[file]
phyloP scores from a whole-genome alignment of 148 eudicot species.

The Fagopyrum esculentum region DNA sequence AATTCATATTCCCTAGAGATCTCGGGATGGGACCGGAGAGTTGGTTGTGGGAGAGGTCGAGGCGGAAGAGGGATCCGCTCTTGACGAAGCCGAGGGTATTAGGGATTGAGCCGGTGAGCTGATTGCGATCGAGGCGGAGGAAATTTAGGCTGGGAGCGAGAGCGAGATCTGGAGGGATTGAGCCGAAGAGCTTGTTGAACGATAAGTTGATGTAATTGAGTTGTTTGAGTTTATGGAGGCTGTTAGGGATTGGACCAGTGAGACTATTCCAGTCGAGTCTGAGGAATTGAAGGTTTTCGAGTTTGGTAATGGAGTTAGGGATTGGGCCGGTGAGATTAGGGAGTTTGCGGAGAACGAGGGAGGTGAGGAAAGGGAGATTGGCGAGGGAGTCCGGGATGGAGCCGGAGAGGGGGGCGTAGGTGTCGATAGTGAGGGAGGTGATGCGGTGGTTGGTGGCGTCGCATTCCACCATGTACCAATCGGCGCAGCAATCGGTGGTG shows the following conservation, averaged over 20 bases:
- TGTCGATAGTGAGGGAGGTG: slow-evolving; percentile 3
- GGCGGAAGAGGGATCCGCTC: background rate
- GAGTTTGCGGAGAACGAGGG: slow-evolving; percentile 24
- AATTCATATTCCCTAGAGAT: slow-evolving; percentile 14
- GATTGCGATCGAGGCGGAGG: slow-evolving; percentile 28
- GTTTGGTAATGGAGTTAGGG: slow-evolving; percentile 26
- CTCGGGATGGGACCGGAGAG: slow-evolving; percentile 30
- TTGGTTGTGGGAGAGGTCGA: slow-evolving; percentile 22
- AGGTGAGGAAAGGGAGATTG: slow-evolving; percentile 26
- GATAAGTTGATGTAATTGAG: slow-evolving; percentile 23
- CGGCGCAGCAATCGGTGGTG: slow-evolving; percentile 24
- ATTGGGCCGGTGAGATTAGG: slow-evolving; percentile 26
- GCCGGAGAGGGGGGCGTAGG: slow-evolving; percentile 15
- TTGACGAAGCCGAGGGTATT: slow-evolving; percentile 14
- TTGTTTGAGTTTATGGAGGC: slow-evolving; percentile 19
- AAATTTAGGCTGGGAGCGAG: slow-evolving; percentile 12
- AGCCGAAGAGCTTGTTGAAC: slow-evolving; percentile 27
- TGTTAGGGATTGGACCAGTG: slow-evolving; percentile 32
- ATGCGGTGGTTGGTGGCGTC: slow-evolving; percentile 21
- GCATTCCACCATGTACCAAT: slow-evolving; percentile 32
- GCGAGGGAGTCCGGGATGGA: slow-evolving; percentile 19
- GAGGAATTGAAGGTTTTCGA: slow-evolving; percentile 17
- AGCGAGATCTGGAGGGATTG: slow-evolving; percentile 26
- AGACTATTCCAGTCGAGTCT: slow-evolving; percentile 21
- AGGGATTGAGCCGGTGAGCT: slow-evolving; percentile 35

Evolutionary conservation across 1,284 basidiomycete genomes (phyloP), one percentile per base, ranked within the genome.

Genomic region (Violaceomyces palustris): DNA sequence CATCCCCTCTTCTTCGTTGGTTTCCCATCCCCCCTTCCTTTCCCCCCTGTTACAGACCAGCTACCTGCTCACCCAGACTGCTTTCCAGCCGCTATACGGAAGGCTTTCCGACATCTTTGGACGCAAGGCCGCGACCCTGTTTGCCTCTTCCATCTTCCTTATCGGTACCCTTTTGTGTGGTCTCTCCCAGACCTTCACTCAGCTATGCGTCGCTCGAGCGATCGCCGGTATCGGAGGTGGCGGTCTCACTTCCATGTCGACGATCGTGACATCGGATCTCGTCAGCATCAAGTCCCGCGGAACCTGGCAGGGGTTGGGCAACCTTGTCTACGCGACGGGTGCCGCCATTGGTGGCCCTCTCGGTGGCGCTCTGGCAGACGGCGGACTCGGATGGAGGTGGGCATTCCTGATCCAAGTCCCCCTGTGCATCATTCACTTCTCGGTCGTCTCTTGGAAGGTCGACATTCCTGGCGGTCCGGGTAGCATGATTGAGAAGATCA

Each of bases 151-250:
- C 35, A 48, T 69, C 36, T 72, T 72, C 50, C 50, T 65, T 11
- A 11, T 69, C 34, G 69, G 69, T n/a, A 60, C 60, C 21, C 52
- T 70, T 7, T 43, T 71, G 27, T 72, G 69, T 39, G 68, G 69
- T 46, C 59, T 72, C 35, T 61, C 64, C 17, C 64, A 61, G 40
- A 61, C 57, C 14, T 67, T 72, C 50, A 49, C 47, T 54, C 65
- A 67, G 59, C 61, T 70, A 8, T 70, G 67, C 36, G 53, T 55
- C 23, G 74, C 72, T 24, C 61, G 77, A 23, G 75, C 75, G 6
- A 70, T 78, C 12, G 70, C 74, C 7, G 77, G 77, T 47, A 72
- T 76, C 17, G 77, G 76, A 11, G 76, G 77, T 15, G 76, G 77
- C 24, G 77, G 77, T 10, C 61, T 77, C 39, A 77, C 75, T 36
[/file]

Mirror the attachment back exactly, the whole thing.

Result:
phyloP scores from a whole-genome alignment of 148 eudicot species.

The Fagopyrum esculentum region DNA sequence AATTCATATTCCCTAGAGATCTCGGGATGGGACCGGAGAGTTGGTTGTGGGAGAGGTCGAGGCGGAAGAGGGATCCGCTCTTGACGAAGCCGAGGGTATTAGGGATTGAGCCGGTGAGCTGATTGCGATCGAGGCGGAGGAAATTTAGGCTGGGAGCGAGAGCGAGATCTGGAGGGATTGAGCCGAAGAGCTTGTTGAACGATAAGTTGATGTAATTGAGTTGTTTGAGTTTATGGAGGCTGTTAGGGATTGGACCAGTGAGACTATTCCAGTCGAGTCTGAGGAATTGAAGGTTTTCGAGTTTGGTAATGGAGTTAGGGATTGGGCCGGTGAGATTAGGGAGTTTGCGGAGAACGAGGGAGGTGAGGAAAGGGAGATTGGCGAGGGAGTCCGGGATGGAGCCGGAGAGGGGGGCGTAGGTGTCGATAGTGAGGGAGGTGATGCGGTGGTTGGTGGCGTCGCATTCCACCATGTACCAATCGGCGCAGCAATCGGTGGTG shows the following conservation, averaged over 20 bases:
- TGTCGATAGTGAGGGAGGTG: slow-evolving; percentile 3
- GGCGGAAGAGGGATCCGCTC: background rate
- GAGTTTGCGGAGAACGAGGG: slow-evolving; percentile 24
- AATTCATATTCCCTAGAGAT: slow-evolving; percentile 14
- GATTGCGATCGAGGCGGAGG: slow-evolving; percentile 28
- GTTTGGTAATGGAGTTAGGG: slow-evolving; percentile 26
- CTCGGGATGGGACCGGAGAG: slow-evolving; percentile 30
- TTGGTTGTGGGAGAGGTCGA: slow-evolving; percentile 22
- AGGTGAGGAAAGGGAGATTG: slow-evolving; percentile 26
- GATAAGTTGATGTAATTGAG: slow-evolving; percentile 23
- CGGCGCAGCAATCGGTGGTG: slow-evolving; percentile 24
- ATTGGGCCGGTGAGATTAGG: slow-evolving; percentile 26
- GCCGGAGAGGGGGGCGTAGG: slow-evolving; percentile 15
- TTGACGAAGCCGAGGGTATT: slow-evolving; percentile 14
- TTGTTTGAGTTTATGGAGGC: slow-evolving; percentile 19
- AAATTTAGGCTGGGAGCGAG: slow-evolving; percentile 12
- AGCCGAAGAGCTTGTTGAAC: slow-evolving; percentile 27
- TGTTAGGGATTGGACCAGTG: slow-evolving; percentile 32
- ATGCGGTGGTTGGTGGCGTC: slow-evolving; percentile 21
- GCATTCCACCATGTACCAAT: slow-evolving; percentile 32
- GCGAGGGAGTCCGGGATGGA: slow-evolving; percentile 19
- GAGGAATTGAAGGTTTTCGA: slow-evolving; percentile 17
- AGCGAGATCTGGAGGGATTG: slow-evolving; percentile 26
- AGACTATTCCAGTCGAGTCT: slow-evolving; percentile 21
- AGGGATTGAGCCGGTGAGCT: slow-evolving; percentile 35

Evolutionary conservation across 1,284 basidiomycete genomes (phyloP), one percentile per base, ranked within the genome.

Genomic region (Violaceomyces palustris): DNA sequence CATCCCCTCTTCTTCGTTGGTTTCCCATCCCCCCTTCCTTTCCCCCCTGTTACAGACCAGCTACCTGCTCACCCAGACTGCTTTCCAGCCGCTATACGGAAGGCTTTCCGACATCTTTGGACGCAAGGCCGCGACCCTGTTTGCCTCTTCCATCTTCCTTATCGGTACCCTTTTGTGTGGTCTCTCCCAGACCTTCACTCAGCTATGCGTCGCTCGAGCGATCGCCGGTATCGGAGGTGGCGGTCTCACTTCCATGTCGACGATCGTGACATCGGATCTCGTCAGCATCAAGTCCCGCGGAACCTGGCAGGGGTTGGGCAACCTTGTCTACGCGACGGGTGCCGCCATTGGTGGCCCTCTCGGTGGCGCTCTGGCAGACGGCGGACTCGGATGGAGGTGGGCATTCCTGATCCAAGTCCCCCTGTGCATCATTCACTTCTCGGTCGTCTCTTGGAAGGTCGACATTCCTGGCGGTCCGGGTAGCATGATTGAGAAGATCA

Each of bases 151-250:
- C 35, A 48, T 69, C 36, T 72, T 72, C 50, C 50, T 65, T 11
- A 11, T 69, C 34, G 69, G 69, T n/a, A 60, C 60, C 21, C 52
- T 70, T 7, T 43, T 71, G 27, T 72, G 69, T 39, G 68, G 69
- T 46, C 59, T 72, C 35, T 61, C 64, C 17, C 64, A 61, G 40
- A 61, C 57, C 14, T 67, T 72, C 50, A 49, C 47, T 54, C 65
- A 67, G 59, C 61, T 70, A 8, T 70, G 67, C 36, G 53, T 55
- C 23, G 74, C 72, T 24, C 61, G 77, A 23, G 75, C 75, G 6
- A 70, T 78, C 12, G 70, C 74, C 7, G 77, G 77, T 47, A 72
- T 76, C 17, G 77, G 76, A 11, G 76, G 77, T 15, G 76, G 77
- C 24, G 77, G 77, T 10, C 61, T 77, C 39, A 77, C 75, T 36